An Important Security Update Regarding Your Microwave
Your friendly microwave oven manufacturer here. Like you, we’ve read about hackers at companies like Google and Yahoo, but never thought hacking could happen to us. We’ve always taken pains to ensure the utmost security at our headquarters, locking our doors, shutting off lights, and having neighbors bring in the mail when we’re away at the National Microwave Convention.
However, last week, just as we were about to lay off our Director of the Internet — the young man responsible for the blinking pictures of all of the products on our website — he told us something disturbing that forced us to reconsider his termination. He believes that access to your personal microwave oven may have been compromised. Hackers have gotten in — and they’re not coming out without a baked potato and some reheated Chinese food.
Let us quickly summarize what we think hackers are, and what you can do about them. Hackers are people who want things. Computers are complicated. So the hackers shrink themselves down, go into the wires, end up in your homes, and take things. In this case, we’re told they stole the very food you were reheating, as well as any personal information you may have been storing in your microwave oven itself. We’re still trying to confirm whether they gained access to any papers you kept on top of the microwave, but for now we think the problem is just what was inside the machine.
We’re concerned about viruses that may have been spread during the attack. We know from reading about similar attacks that there is a high risk of virus transmission when hackers break into company systems. If any raw meat or poultry has recently touched the surface of your oven, please clean all exposed parts with a liquid bleach solution. This will stop the risk of cross-contamination and also deter future attacks — no one can focus on stealing your food and information if bleach gets in their eyes. We’re also going to be adding locks to all of our microwave doors that can only be opened using a special combination. Do not leave details about this combination inside your microwave.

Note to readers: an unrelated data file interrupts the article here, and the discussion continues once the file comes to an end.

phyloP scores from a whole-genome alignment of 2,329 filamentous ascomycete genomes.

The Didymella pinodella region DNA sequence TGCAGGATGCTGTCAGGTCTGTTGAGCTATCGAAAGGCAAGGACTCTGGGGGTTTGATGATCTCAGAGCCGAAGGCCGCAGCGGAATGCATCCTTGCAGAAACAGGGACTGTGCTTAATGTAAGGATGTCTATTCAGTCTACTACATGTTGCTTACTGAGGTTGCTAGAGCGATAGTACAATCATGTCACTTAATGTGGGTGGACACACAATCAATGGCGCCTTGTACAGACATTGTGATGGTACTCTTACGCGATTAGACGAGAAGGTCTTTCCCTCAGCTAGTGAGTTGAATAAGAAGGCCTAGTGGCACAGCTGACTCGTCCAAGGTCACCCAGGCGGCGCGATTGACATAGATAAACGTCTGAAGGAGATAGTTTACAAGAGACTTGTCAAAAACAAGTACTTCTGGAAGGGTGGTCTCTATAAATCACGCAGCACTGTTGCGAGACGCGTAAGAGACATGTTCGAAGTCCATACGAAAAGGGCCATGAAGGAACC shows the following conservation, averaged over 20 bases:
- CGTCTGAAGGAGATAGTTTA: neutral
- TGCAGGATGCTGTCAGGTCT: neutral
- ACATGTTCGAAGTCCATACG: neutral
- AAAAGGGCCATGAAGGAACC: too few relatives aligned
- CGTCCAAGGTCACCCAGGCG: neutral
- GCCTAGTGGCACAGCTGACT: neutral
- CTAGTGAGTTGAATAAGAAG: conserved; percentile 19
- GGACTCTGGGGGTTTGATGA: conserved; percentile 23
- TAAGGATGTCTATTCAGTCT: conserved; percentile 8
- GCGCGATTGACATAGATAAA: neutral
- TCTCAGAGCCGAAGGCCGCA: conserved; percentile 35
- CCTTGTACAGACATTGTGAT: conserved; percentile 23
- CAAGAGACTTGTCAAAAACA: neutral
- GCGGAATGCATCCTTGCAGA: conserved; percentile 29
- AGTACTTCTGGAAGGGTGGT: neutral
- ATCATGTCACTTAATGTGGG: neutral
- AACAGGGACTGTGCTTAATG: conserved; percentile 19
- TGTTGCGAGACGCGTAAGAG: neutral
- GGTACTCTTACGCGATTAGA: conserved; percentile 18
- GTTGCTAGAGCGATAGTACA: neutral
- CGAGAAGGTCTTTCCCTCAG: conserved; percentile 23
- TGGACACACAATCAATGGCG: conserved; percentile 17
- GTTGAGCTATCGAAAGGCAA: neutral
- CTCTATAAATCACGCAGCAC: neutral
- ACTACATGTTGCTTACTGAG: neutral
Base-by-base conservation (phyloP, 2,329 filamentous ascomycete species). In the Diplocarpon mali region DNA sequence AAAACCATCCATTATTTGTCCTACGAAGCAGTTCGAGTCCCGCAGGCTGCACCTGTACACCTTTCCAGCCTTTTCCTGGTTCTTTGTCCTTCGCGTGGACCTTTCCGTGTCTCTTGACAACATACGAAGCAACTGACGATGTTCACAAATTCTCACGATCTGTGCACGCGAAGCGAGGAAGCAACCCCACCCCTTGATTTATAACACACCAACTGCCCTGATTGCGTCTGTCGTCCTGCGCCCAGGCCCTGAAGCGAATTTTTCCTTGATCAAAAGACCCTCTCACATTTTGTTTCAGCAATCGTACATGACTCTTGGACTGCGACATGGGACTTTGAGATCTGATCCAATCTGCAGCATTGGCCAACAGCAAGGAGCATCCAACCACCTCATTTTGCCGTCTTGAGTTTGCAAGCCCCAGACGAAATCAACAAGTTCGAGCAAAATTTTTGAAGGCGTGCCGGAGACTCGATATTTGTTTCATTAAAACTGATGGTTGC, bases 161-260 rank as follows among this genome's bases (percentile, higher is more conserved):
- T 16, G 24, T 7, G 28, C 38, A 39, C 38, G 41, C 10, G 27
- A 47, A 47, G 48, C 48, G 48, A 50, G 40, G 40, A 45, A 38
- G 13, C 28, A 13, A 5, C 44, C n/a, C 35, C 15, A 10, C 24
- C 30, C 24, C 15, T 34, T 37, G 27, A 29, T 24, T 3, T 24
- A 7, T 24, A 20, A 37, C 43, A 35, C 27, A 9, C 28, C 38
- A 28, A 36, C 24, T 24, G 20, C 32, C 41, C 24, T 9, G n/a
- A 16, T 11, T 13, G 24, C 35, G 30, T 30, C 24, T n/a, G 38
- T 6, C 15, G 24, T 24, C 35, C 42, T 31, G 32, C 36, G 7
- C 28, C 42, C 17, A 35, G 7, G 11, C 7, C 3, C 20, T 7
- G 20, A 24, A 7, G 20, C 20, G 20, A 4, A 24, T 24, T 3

If you were asked to input your social security number or banking information into the touch panel of your microwave, please throw the microwave away, call us for a replacement machine, and cancel all of your credit cards. We’ve read about bugs in software, causing security gaps; if there are bugs in your microwave, also throw it out. We heard someone say something about hashed passwords. If they’re anything like hashed browns, you can use your microwave to heat them — but please, be careful.
You may think you’re safe, but you’re probably not. No matter what you’re heating in our microwaves, your food is at risk. These dangerous hackers will go phishing for your steamed fish. Even free-range eggs can be cracked. And unless you truly need Java to run critical system functions, please stop using our microwave ovens to reheat it. It’s never as good as fresh, anyway. We’re just trying to protect you. Our entire Department of It — whatever It may be — is doing its best to assist you and answer any questions you may have, but, just like our microwaves, we have limited capacity. If you need further technical support, you may want to visit your local Apple store. And if you need more food, try your local apple store.
Trust us, we’re going to find these people, get them out of your microwave, and bring them to justice. Happy heating, and good luck.